This article was published on July 11, 2022

Wikipedia has a surprising ally in the fight against misinformation: Meta’s AI

If anyone knows fake news, it's Facebook

Wikipedia has a surprising ally in the fight against misinformation: Meta’s AI Image by: Giulia Forsythe (edited)

Wikipedia is a unique fountain of free knowledge, but the world’s most popular encyclopaedia isn’t always accurate

The site’s crowdsourced editing model is prone to vandalism and biases. While its reputation for accuracy has improved, even Wikipedia doesn’t consider itself a reliable source.

The Wikimedia Foundation, the non-profit organization that oversees Wikipedia, regularly explores new solutions for these shortcomings. A new effort to address them harnesses the power of AI.

The AI team at Meta has launched a research initiative to improve Wikipedia’s citations. These references are used to corroborate crowdsourced information on the site — but they’re often missing, incomplete, or inaccurate.

While Wikipedia volunteers double-check the footnotes, it’s hard for them to keep up when more than 17,000 new articles are added every month. This scale makes the problem a compelling use case for machine learning.

Meta’s proposal fact-checks the references. The team says it’s the first model that can automatically scan hundreds of thousands of citations at once to check their accuracy.

Source code

The model’s knowledge source is a new dataset of 134 million public web pages. Dubbed Sphere, Meta says the open-source library is larger and more intricate than any corpus ever used for such research.

Our work can assist fact-checking efforts.

To find appropriate sources in the dataset, the researchers trained their algorithms on 4 million Wikipedia citations. This enabled the system to unearth a single source to validate each statement.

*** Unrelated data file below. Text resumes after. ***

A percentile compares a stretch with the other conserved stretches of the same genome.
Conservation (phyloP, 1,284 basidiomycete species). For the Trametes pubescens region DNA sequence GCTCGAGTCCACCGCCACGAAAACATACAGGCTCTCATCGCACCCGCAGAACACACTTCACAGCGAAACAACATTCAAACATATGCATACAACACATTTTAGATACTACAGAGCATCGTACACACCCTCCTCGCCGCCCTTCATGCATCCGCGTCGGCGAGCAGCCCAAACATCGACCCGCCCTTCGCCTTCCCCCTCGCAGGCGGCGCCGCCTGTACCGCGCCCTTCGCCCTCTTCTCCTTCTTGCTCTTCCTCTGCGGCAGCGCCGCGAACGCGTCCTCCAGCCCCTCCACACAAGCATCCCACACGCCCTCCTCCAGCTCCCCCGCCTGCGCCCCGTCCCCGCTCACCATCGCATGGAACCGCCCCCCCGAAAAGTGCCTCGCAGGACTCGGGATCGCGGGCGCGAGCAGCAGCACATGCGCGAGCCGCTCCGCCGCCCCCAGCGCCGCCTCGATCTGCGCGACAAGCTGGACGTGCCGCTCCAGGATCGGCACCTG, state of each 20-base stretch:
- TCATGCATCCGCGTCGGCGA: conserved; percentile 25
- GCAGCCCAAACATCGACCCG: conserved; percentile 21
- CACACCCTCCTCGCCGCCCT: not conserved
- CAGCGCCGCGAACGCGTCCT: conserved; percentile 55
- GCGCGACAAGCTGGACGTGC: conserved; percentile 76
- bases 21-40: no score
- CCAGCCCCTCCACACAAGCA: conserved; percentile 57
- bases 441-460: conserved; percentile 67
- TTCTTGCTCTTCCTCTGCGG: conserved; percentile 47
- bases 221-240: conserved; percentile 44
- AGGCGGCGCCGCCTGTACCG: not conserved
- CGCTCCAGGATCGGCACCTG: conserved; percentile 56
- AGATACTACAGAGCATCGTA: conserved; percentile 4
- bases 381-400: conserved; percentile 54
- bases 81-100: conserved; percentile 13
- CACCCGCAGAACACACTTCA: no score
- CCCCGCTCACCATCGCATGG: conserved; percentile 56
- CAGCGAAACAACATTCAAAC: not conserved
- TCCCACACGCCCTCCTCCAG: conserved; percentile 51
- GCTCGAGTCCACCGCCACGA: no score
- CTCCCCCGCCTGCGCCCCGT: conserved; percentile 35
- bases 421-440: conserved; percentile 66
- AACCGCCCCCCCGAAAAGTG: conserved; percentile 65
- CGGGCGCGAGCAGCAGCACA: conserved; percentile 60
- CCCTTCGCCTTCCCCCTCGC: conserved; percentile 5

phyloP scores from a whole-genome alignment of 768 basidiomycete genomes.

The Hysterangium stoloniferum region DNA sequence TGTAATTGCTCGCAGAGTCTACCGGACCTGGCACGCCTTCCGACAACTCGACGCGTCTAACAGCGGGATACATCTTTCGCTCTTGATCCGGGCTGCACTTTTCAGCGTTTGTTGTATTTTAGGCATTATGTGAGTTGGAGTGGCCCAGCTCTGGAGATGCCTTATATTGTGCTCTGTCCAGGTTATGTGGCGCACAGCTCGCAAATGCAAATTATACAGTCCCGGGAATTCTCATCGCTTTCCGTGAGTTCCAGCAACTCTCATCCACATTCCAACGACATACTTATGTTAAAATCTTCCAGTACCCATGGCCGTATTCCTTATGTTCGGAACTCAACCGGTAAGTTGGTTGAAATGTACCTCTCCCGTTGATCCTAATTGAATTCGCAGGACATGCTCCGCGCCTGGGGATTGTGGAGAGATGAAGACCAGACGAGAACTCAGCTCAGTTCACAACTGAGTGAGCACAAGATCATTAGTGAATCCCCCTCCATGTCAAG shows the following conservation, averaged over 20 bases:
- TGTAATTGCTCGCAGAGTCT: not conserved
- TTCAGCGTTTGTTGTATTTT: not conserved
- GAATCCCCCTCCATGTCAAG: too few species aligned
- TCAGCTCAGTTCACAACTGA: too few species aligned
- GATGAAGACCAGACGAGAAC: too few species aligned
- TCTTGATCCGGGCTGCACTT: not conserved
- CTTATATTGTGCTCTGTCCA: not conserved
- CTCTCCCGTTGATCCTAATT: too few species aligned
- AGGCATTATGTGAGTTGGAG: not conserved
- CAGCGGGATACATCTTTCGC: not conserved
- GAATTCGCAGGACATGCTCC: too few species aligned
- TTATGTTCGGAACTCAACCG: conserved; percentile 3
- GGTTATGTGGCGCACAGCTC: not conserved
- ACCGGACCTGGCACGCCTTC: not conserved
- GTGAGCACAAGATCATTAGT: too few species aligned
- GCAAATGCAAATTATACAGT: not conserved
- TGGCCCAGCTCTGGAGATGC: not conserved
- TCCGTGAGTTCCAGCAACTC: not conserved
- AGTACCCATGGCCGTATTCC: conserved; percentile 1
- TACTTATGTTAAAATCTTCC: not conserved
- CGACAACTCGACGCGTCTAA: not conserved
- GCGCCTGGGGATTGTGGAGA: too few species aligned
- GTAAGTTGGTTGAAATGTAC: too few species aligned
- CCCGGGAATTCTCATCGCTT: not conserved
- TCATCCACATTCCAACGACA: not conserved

An evidence-ranking model compares the alternative sources with the original reference.

If a citation appears irrelevant, the system will recommend a better source, alongside a specific passage that supports the claim. A human editor can then review and approve the suggestion. 

To illustrate how this works, the researchers used the example of a Wikipedia page on retired boxer Joe Hipp. 

The entry describes the Blackfeet Tribe member as the first Native American to compete for the WBA World Heavyweight title. But the model found that the citation for this claim was a webpage that didn’t even mention Hipp or boxing.

The system then searched the Sphere corpus for a replacement reference. It unearthed this passage from a 2015 article in the Great Falls Tribune

In 1989 at the twilight of his career, [Marvin] Camel fought Joe Hipp of the Blackfeet Nation. Hipp, who became the first Native American to challenge for the world heavyweight championship, said the fight was one of the weirdest of his career.

While the passage doesn’t explicitly mention boxing, the model inferred the context from clues. These included the term “heavyweight” and the word “challenge” as a synonym for “compete,” which featured in the original Wikipedia entry.

Future fact-checking

The team now aims to turn their research into a comprehensive system. In time, they plan to create a platform that Wikipedia editors can use to systematically spot and resolve citation issues.

Meta has also open-sourced the project, which could give external researchers new tools to develop their own AI language systems.

“Our results indicate that an AI-based system could be used, in tandem with humans, to improve the verifiability of Wikipedia,” the study authors wrote

“More generally, we hope that our work can be used to assist fact-checking efforts and increase the general trustworthiness of information online.“

The research may further fears about automated fact-checking and Big Tech firms becoming arbiters of truth. The more optimistic view is that Meta’s finally found a way to use its misinformation experience for good.

Update (23:00 CET, July 12, 2022): Updated to clarify that Meta and Wikipedia say they are not partners on this project.

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